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Mind, Brain and Adaptation in the Nineteenth Century: Cerebral Localization and Its Biological Context from Gall to Ferrier
Robert M. Young
[ Contents | Preface | Introduction | Chapter: | 1 | 2 | 3 | 4 | 5 | 6 | 7 | 8 | 9 | Bibliography ]
Understanding can be advanced only through our modification of present concepts. These in turn are subject to change only through resourceful experimental and theoretical pursuits. There is a continuing need for careful examination of our fundamental assumptions. The assumptions which we accept with least reflection are those common to our intellectual community; they may not even be recognized as assumptions.
Robert B. Livingston, 1962
Today we study the day before yesterday, in order that yesterday may not paralyze today and today may not paralyze tomorrow.
F. W. Maitland
This book has been concerned with two separable issues, and one of the main conclusions implicit in my argument is that the issues should not be separated. On the one hand, I have emphasized the need for a set of functions which are biologically significant. On the other, I have stressed the need for a set of analytic terms which can be experimentally investigated throughout the nervous system. The history of empirical cerebral localization from Gall to Ferrier involved the advance of the latter thesis at the expense of the former, even though the theoretical basis for the latter provides the strongest argument for the former. That is, the theory of evolution which justified the extension of the sensory-motor paradigm throughout the nervous system also demanded that the concepts of function should directly reflect the important variables in the adaptation of organisms to their environments. Gall argued that the faculties used by his predecessors were irrelevant to the lives of organisms, but he failed to analyse his own functions into more basic units. Ferrier adopted a set of useful units and provided an experimental basis for their application to all parts of the brain, but he failed to transcend the categories of function which his intellectual mentors had perpetuated. The obvious need for the future was a combination of analysis with a biologically significant set of functions. This desideratum has yet to appear. Advances since Ferrier have been more technological than conceptual. The paradigm established by Bain, Spencer, Jackson, and Ferrier still dominates the assumptions of research in physiological psychology.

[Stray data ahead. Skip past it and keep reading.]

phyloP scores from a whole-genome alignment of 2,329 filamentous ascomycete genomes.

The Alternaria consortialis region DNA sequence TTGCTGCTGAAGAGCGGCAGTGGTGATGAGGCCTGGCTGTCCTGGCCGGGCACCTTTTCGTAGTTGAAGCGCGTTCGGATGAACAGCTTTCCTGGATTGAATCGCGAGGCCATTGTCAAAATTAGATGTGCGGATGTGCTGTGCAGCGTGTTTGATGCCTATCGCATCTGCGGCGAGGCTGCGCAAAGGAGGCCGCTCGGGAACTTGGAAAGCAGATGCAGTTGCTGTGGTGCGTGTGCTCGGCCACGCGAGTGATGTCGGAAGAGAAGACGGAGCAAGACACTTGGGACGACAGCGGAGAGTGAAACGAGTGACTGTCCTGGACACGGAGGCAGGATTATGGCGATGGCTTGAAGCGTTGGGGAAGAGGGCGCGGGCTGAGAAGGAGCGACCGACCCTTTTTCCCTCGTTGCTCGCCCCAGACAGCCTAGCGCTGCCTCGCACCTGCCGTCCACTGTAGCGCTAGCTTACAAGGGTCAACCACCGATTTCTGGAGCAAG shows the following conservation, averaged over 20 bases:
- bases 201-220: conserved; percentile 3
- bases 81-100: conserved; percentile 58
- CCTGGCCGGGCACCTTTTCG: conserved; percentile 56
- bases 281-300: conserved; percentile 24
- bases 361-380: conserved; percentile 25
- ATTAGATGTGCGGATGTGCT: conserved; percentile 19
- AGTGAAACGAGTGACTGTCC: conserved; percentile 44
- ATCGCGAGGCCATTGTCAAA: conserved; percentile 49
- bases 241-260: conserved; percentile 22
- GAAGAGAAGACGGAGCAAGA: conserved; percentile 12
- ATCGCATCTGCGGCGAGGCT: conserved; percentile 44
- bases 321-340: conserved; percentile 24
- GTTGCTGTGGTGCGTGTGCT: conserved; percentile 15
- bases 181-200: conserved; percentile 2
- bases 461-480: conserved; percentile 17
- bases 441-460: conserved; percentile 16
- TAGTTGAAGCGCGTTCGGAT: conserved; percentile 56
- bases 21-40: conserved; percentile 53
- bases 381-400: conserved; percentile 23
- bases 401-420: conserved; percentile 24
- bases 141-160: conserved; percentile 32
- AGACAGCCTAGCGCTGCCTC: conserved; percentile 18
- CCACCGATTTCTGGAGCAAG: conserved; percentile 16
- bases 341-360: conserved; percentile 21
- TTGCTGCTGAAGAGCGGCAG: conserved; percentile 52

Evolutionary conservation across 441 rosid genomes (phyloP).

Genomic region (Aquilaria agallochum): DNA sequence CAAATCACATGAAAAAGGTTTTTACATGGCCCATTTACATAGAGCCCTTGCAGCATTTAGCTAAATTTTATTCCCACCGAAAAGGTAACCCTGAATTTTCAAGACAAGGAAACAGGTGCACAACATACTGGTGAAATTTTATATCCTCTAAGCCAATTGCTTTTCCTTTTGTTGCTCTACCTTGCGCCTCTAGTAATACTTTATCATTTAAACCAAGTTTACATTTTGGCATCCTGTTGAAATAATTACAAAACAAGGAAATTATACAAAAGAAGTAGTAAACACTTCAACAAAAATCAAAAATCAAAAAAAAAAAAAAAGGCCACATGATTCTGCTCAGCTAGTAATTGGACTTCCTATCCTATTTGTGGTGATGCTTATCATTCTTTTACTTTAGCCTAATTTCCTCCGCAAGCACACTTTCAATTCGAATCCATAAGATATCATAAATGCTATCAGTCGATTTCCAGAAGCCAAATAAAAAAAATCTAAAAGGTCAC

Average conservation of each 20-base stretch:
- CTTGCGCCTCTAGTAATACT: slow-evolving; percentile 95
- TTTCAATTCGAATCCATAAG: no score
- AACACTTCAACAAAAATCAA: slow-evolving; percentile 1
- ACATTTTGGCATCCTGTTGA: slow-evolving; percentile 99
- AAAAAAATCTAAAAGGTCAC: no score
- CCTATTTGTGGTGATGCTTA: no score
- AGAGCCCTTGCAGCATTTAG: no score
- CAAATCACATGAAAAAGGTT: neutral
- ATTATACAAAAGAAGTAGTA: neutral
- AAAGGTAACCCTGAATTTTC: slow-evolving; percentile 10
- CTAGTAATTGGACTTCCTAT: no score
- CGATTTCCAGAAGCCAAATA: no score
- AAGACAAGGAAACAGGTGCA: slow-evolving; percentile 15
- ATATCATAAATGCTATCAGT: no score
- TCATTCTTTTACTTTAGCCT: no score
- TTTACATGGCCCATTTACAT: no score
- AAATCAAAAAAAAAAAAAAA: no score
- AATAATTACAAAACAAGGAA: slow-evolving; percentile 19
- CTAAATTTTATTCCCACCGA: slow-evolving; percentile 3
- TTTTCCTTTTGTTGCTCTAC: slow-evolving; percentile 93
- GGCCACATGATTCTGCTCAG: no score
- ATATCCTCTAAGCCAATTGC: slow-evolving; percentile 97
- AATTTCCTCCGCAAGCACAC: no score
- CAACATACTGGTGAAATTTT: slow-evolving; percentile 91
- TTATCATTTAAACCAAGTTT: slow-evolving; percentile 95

The most difficult historical issue with which I have been concerned is the role of phrenology in both the history of the concept of cerebral